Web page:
Nanostructures for sensors, electronics, energy and environment
Motta, Nunzio (2012) Nanostructures for sensors, electronics, energy and environment. Beilstein Journal of Nanotechnology, 3, pp. 351-352.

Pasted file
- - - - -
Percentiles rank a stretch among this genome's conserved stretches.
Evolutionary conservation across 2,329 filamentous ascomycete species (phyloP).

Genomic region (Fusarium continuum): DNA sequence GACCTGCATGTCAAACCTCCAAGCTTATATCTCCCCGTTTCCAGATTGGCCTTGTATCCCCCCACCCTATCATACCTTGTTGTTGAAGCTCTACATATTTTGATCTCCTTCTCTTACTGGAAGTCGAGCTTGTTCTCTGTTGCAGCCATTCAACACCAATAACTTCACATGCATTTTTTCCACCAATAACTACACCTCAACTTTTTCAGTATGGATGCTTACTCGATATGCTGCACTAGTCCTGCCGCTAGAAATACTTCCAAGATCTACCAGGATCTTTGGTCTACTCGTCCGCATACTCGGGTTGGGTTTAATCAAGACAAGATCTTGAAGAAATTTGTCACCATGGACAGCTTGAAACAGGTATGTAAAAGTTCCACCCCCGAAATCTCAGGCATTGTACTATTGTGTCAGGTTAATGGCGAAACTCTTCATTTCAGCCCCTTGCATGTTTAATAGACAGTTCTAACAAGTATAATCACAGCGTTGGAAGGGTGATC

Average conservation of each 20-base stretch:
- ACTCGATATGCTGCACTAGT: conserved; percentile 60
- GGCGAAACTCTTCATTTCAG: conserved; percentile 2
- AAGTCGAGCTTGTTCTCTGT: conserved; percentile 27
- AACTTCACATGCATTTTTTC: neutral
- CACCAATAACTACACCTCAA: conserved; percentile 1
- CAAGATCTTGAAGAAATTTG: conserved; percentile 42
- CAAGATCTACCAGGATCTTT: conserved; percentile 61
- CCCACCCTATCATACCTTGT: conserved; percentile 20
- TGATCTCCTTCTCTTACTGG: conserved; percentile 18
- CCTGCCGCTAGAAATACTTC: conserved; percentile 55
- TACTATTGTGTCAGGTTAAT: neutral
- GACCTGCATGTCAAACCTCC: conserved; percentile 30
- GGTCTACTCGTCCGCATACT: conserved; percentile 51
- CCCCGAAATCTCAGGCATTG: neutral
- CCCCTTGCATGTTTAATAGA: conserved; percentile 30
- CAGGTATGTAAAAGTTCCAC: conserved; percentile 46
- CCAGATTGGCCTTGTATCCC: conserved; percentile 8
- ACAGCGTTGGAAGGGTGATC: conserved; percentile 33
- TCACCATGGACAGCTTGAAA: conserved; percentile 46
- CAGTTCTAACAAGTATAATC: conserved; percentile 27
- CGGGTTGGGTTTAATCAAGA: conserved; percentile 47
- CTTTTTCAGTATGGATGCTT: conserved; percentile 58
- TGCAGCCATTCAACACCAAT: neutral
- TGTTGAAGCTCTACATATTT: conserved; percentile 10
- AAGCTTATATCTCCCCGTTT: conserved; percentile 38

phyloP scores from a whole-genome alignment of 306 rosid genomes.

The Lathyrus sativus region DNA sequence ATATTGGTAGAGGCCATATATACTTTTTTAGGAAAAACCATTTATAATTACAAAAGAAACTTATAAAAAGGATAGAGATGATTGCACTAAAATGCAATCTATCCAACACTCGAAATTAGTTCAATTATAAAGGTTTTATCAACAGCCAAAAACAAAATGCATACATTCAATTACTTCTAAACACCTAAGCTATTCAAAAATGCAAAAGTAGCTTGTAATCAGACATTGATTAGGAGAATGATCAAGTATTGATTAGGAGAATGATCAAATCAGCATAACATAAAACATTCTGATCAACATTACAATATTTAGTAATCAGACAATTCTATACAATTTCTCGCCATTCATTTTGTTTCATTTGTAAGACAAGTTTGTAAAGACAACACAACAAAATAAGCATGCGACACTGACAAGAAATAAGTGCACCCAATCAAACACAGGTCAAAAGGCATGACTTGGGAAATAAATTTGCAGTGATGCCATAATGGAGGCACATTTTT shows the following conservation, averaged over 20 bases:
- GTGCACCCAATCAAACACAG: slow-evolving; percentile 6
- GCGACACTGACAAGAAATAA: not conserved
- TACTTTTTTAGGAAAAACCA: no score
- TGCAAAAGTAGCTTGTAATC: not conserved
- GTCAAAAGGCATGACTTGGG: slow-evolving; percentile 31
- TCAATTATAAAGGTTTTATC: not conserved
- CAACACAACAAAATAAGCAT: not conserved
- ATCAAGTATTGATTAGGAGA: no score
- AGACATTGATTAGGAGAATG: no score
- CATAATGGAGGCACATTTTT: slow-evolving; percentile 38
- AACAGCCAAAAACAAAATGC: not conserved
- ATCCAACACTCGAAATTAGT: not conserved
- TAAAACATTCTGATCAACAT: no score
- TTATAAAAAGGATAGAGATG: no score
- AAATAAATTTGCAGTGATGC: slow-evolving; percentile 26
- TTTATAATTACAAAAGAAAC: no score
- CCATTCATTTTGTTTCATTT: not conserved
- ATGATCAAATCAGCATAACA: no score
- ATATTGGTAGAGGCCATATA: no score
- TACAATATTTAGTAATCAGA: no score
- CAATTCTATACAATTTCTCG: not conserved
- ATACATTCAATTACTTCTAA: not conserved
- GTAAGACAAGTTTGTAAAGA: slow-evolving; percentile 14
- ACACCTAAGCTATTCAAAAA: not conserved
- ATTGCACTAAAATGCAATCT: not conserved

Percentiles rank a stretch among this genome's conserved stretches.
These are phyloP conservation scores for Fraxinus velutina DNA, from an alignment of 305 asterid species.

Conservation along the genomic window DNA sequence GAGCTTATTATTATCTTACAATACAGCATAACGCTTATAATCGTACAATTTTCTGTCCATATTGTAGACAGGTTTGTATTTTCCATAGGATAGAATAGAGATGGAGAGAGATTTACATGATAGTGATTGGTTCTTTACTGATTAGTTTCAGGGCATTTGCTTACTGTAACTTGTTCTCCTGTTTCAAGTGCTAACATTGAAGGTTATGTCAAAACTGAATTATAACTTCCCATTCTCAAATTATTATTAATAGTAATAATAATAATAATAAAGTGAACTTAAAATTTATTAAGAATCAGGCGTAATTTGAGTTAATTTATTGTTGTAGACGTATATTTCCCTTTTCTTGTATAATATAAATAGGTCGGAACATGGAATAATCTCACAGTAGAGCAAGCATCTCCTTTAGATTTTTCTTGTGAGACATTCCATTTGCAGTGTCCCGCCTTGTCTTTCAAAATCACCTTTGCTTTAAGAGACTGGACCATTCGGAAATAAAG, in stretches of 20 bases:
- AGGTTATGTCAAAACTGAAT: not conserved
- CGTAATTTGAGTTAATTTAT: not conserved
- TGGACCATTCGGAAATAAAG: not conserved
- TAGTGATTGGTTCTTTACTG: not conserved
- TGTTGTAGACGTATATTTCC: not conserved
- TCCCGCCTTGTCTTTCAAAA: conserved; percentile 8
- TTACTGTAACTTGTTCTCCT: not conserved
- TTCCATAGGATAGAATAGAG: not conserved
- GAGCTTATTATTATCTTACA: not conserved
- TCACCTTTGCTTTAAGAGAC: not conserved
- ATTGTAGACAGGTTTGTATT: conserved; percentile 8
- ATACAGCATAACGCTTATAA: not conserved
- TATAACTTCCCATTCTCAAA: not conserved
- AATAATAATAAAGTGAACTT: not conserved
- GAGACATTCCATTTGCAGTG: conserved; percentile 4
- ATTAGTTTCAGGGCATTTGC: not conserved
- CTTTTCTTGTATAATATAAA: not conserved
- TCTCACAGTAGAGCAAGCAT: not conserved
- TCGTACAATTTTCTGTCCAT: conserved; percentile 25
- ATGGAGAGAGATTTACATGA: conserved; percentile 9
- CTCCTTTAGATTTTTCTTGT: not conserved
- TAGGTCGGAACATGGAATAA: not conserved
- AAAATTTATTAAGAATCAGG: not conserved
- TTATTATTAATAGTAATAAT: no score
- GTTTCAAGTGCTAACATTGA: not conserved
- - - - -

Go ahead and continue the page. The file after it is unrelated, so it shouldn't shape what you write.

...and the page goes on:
Nanoscale science is growing evermore important on a global scale and is widely seen as playing an integral part in the growth of future world economies. The daunting energy crisis we are facing could be solved not only by new and improved ways of getting energy directly from the sun, but also by saving power thanks to advancements in electronics and sensors. New, cheap dye-sensitized and polymer solar cells hold the promise of environmentally friendly and simple production methods, along with mechanical flexibility and low weight, matching the conditions for a widespread deployment of this technology. Cheap sensors based on nanomaterials can make a fundamental contribution to the reduction of greenhouse gas emissions, allowing the creation of large sensor networks to monitor countries and cities, improving our quality of life. Nanowires and nano-platelets of metal oxides are at the forefront of the research to improve sensitivity and reduce the power consumption in gas sensors. Nanoelectronics is the next step in the electronic roadmap, with many devices currently in production already containing components smaller than 100 nm. Molecules and conducting polymers are at the forefront of this research with the goal of reducing component size through the use of cheap and environmentally friendly production methods. This, and the coming steps that will eventually bring the individual circuit element close to the ultimate limit of the atomic level, are expected to deliver better devices with reduced power consumption.
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